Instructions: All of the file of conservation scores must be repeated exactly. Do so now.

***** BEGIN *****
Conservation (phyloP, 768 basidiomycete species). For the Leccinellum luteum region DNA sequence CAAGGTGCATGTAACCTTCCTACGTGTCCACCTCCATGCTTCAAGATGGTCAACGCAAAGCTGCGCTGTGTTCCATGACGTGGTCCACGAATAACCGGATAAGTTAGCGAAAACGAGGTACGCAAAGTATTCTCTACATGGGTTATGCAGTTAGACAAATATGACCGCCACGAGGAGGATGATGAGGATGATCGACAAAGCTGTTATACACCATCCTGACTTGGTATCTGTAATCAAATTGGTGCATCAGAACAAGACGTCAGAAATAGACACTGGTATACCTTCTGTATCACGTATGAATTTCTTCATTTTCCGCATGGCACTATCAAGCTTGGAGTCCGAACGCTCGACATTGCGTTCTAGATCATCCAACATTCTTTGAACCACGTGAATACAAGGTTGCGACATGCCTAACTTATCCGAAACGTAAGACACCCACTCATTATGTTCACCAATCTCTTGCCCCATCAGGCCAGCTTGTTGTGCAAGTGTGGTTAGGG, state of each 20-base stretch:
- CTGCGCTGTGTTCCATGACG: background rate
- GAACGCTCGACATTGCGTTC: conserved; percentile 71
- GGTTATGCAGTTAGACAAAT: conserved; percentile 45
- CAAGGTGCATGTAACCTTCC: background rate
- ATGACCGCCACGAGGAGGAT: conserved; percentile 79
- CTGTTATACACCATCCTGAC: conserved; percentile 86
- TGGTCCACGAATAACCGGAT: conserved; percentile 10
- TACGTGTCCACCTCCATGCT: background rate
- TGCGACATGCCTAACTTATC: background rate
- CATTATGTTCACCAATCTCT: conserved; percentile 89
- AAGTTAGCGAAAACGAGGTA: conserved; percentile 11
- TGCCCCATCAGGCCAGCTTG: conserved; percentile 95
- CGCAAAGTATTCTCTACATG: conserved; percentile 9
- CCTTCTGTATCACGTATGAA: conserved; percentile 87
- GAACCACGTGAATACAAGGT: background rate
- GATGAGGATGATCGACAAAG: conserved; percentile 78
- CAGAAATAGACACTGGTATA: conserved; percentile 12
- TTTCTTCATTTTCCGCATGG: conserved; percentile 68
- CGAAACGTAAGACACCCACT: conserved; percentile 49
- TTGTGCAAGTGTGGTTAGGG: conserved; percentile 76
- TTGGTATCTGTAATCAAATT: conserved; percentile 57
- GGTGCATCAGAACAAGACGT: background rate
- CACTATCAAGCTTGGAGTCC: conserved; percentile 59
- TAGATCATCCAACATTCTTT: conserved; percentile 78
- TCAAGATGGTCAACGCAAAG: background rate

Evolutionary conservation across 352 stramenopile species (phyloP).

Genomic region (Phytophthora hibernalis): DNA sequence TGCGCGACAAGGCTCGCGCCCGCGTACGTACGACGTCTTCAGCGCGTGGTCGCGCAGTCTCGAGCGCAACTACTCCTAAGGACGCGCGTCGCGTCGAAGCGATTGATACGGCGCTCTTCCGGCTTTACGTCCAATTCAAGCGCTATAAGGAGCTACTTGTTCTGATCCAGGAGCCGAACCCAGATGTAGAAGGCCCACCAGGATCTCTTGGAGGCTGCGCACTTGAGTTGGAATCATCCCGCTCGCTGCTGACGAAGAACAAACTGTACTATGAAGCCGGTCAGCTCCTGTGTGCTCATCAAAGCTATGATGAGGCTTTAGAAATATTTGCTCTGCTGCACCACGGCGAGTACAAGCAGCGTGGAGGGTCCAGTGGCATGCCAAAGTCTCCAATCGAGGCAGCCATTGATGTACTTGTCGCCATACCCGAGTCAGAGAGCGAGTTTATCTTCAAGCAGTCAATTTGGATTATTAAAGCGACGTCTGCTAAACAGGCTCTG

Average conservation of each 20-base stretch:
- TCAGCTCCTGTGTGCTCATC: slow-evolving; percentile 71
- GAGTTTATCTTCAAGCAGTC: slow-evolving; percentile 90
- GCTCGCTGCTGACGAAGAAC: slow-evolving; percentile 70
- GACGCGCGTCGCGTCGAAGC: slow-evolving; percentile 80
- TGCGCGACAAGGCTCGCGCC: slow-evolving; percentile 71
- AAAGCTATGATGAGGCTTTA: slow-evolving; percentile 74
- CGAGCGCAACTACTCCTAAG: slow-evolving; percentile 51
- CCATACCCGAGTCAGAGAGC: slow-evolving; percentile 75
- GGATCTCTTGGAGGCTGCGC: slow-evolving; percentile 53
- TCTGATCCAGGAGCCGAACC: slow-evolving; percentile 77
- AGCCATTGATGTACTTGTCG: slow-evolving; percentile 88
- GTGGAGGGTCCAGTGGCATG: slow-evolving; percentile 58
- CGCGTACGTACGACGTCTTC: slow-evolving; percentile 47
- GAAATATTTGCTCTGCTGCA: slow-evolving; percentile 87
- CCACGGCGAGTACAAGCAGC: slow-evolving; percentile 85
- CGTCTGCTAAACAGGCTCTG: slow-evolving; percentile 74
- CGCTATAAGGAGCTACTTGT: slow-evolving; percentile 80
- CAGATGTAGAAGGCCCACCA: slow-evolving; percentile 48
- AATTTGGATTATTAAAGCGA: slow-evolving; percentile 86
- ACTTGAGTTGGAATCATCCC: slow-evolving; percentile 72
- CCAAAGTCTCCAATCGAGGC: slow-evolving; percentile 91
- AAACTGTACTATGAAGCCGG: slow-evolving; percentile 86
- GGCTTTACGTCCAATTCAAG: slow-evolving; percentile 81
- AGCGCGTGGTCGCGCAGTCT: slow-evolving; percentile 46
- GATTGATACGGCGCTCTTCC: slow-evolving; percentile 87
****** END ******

Conservation (phyloP, 768 basidiomycete species). For the Leccinellum luteum region DNA sequence CAAGGTGCATGTAACCTTCCTACGTGTCCACCTCCATGCTTCAAGATGGTCAACGCAAAGCTGCGCTGTGTTCCATGACGTGGTCCACGAATAACCGGATAAGTTAGCGAAAACGAGGTACGCAAAGTATTCTCTACATGGGTTATGCAGTTAGACAAATATGACCGCCACGAGGAGGATGATGAGGATGATCGACAAAGCTGTTATACACCATCCTGACTTGGTATCTGTAATCAAATTGGTGCATCAGAACAAGACGTCAGAAATAGACACTGGTATACCTTCTGTATCACGTATGAATTTCTTCATTTTCCGCATGGCACTATCAAGCTTGGAGTCCGAACGCTCGACATTGCGTTCTAGATCATCCAACATTCTTTGAACCACGTGAATACAAGGTTGCGACATGCCTAACTTATCCGAAACGTAAGACACCCACTCATTATGTTCACCAATCTCTTGCCCCATCAGGCCAGCTTGTTGTGCAAGTGTGGTTAGGG, state of each 20-base stretch:
- CTGCGCTGTGTTCCATGACG: background rate
- GAACGCTCGACATTGCGTTC: conserved; percentile 71
- GGTTATGCAGTTAGACAAAT: conserved; percentile 45
- CAAGGTGCATGTAACCTTCC: background rate
- ATGACCGCCACGAGGAGGAT: conserved; percentile 79
- CTGTTATACACCATCCTGAC: conserved; percentile 86
- TGGTCCACGAATAACCGGAT: conserved; percentile 10
- TACGTGTCCACCTCCATGCT: background rate
- TGCGACATGCCTAACTTATC: background rate
- CATTATGTTCACCAATCTCT: conserved; percentile 89
- AAGTTAGCGAAAACGAGGTA: conserved; percentile 11
- TGCCCCATCAGGCCAGCTTG: conserved; percentile 95
- CGCAAAGTATTCTCTACATG: conserved; percentile 9
- CCTTCTGTATCACGTATGAA: conserved; percentile 87
- GAACCACGTGAATACAAGGT: background rate
- GATGAGGATGATCGACAAAG: conserved; percentile 78
- CAGAAATAGACACTGGTATA: conserved; percentile 12
- TTTCTTCATTTTCCGCATGG: conserved; percentile 68
- CGAAACGTAAGACACCCACT: conserved; percentile 49
- TTGTGCAAGTGTGGTTAGGG: conserved; percentile 76
- TTGGTATCTGTAATCAAATT: conserved; percentile 57
- GGTGCATCAGAACAAGACGT: background rate
- CACTATCAAGCTTGGAGTCC: conserved; percentile 59
- TAGATCATCCAACATTCTTT: conserved; percentile 78
- TCAAGATGGTCAACGCAAAG: background rate

Evolutionary conservation across 352 stramenopile species (phyloP).

Genomic region (Phytophthora hibernalis): DNA sequence TGCGCGACAAGGCTCGCGCCCGCGTACGTACGACGTCTTCAGCGCGTGGTCGCGCAGTCTCGAGCGCAACTACTCCTAAGGACGCGCGTCGCGTCGAAGCGATTGATACGGCGCTCTTCCGGCTTTACGTCCAATTCAAGCGCTATAAGGAGCTACTTGTTCTGATCCAGGAGCCGAACCCAGATGTAGAAGGCCCACCAGGATCTCTTGGAGGCTGCGCACTTGAGTTGGAATCATCCCGCTCGCTGCTGACGAAGAACAAACTGTACTATGAAGCCGGTCAGCTCCTGTGTGCTCATCAAAGCTATGATGAGGCTTTAGAAATATTTGCTCTGCTGCACCACGGCGAGTACAAGCAGCGTGGAGGGTCCAGTGGCATGCCAAAGTCTCCAATCGAGGCAGCCATTGATGTACTTGTCGCCATACCCGAGTCAGAGAGCGAGTTTATCTTCAAGCAGTCAATTTGGATTATTAAAGCGACGTCTGCTAAACAGGCTCTG

Average conservation of each 20-base stretch:
- TCAGCTCCTGTGTGCTCATC: slow-evolving; percentile 71
- GAGTTTATCTTCAAGCAGTC: slow-evolving; percentile 90
- GCTCGCTGCTGACGAAGAAC: slow-evolving; percentile 70
- GACGCGCGTCGCGTCGAAGC: slow-evolving; percentile 80
- TGCGCGACAAGGCTCGCGCC: slow-evolving; percentile 71
- AAAGCTATGATGAGGCTTTA: slow-evolving; percentile 74
- CGAGCGCAACTACTCCTAAG: slow-evolving; percentile 51
- CCATACCCGAGTCAGAGAGC: slow-evolving; percentile 75
- GGATCTCTTGGAGGCTGCGC: slow-evolving; percentile 53
- TCTGATCCAGGAGCCGAACC: slow-evolving; percentile 77
- AGCCATTGATGTACTTGTCG: slow-evolving; percentile 88
- GTGGAGGGTCCAGTGGCATG: slow-evolving; percentile 58
- CGCGTACGTACGACGTCTTC: slow-evolving; percentile 47
- GAAATATTTGCTCTGCTGCA: slow-evolving; percentile 87
- CCACGGCGAGTACAAGCAGC: slow-evolving; percentile 85
- CGTCTGCTAAACAGGCTCTG: slow-evolving; percentile 74
- CGCTATAAGGAGCTACTTGT: slow-evolving; percentile 80
- CAGATGTAGAAGGCCCACCA: slow-evolving; percentile 48
- AATTTGGATTATTAAAGCGA: slow-evolving; percentile 86
- ACTTGAGTTGGAATCATCCC: slow-evolving; percentile 72
- CCAAAGTCTCCAATCGAGGC: slow-evolving; percentile 91
- AAACTGTACTATGAAGCCGG: slow-evolving; percentile 86
- GGCTTTACGTCCAATTCAAG: slow-evolving; percentile 81
- AGCGCGTGGTCGCGCAGTCT: slow-evolving; percentile 46
- GATTGATACGGCGCTCTTCC: slow-evolving; percentile 87